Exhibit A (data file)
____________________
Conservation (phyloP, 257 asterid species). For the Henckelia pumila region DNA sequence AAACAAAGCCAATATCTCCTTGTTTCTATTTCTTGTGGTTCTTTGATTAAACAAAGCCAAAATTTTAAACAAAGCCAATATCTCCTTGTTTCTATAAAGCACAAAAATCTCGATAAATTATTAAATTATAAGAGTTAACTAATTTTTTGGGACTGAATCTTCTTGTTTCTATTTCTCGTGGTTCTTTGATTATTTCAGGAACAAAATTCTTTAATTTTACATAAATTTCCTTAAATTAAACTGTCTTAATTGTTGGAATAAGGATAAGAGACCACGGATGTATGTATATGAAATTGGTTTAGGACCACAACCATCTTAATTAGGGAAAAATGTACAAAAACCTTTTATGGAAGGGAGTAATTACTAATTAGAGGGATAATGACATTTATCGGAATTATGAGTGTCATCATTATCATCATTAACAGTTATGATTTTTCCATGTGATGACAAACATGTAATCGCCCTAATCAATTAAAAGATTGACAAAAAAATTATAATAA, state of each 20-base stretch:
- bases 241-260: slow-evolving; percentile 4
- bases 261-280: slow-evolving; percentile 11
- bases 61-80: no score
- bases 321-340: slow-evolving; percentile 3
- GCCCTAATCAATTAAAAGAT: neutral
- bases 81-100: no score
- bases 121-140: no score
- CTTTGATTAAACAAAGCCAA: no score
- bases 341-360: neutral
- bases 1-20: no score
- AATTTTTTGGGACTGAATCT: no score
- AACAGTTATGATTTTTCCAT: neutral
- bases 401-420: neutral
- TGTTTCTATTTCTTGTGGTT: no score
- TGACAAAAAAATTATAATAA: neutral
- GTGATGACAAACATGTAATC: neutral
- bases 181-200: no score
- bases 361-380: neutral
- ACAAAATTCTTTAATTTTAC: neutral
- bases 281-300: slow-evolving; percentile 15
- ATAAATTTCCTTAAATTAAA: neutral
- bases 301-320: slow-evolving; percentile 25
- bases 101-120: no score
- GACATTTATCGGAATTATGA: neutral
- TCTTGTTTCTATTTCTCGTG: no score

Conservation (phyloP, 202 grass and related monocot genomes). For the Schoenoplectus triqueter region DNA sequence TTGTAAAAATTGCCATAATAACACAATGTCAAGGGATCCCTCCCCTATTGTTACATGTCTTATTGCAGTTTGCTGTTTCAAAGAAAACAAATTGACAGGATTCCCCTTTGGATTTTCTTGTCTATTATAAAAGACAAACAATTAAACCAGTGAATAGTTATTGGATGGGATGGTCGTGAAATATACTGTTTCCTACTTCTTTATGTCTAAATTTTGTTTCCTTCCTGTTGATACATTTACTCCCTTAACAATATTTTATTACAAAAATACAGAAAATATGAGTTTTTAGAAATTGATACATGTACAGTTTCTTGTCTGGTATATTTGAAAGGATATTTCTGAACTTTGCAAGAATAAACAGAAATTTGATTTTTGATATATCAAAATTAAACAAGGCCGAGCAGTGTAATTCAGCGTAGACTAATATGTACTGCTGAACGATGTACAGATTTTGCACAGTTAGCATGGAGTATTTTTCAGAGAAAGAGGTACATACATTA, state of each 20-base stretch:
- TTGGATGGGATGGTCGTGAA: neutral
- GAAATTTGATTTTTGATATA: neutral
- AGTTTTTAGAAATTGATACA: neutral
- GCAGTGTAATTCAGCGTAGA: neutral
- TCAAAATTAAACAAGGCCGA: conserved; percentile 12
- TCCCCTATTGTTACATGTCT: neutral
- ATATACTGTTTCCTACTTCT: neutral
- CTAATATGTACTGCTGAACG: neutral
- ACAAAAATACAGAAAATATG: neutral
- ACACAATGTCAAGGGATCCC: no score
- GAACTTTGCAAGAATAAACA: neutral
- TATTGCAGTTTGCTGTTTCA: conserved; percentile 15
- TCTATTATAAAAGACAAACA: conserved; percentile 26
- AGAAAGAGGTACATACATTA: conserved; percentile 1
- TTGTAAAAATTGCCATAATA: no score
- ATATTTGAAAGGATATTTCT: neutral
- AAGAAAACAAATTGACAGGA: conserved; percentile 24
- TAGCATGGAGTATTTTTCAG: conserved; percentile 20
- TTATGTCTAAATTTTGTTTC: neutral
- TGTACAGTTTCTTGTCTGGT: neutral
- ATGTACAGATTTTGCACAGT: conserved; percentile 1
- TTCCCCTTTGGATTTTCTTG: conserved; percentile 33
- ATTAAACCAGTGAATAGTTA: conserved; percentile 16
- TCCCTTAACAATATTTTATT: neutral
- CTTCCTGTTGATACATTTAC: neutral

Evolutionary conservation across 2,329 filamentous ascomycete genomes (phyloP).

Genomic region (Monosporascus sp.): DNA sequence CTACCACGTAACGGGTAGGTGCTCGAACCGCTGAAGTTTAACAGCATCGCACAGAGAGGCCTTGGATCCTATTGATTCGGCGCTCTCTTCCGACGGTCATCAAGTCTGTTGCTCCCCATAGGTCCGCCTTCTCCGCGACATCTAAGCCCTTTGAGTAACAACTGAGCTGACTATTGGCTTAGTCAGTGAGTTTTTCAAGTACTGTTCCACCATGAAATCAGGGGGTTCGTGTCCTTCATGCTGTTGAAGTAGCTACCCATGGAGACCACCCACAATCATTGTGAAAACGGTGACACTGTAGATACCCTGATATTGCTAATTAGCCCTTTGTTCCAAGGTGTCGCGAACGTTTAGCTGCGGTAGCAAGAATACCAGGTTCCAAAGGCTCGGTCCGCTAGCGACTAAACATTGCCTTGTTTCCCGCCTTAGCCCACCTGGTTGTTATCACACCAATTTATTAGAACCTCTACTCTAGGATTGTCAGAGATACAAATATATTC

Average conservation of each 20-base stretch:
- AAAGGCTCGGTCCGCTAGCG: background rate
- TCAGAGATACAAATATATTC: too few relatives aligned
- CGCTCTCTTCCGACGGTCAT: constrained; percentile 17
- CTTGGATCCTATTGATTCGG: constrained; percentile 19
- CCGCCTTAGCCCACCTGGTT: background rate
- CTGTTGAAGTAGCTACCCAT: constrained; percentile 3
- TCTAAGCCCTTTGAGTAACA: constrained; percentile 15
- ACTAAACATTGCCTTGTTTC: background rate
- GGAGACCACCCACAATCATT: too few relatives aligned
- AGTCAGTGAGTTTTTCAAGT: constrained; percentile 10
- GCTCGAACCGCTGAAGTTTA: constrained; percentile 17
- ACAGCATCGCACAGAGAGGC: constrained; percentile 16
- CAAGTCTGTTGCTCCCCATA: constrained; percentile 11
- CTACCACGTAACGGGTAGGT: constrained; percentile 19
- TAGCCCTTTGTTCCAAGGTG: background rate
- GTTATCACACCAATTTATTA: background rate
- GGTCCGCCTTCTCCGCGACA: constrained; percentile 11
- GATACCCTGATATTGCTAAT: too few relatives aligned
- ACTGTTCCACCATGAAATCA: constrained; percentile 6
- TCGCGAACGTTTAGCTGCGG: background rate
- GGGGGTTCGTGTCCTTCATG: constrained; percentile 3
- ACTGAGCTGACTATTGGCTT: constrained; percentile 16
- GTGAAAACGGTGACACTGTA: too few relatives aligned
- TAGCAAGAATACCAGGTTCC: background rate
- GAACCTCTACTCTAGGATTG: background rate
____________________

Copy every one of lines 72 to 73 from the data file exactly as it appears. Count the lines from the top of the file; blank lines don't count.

- GGTCCGCCTTCTCCGCGACA: constrained; percentile 11
- GATACCCTGATATTGCTAAT: too few relatives aligned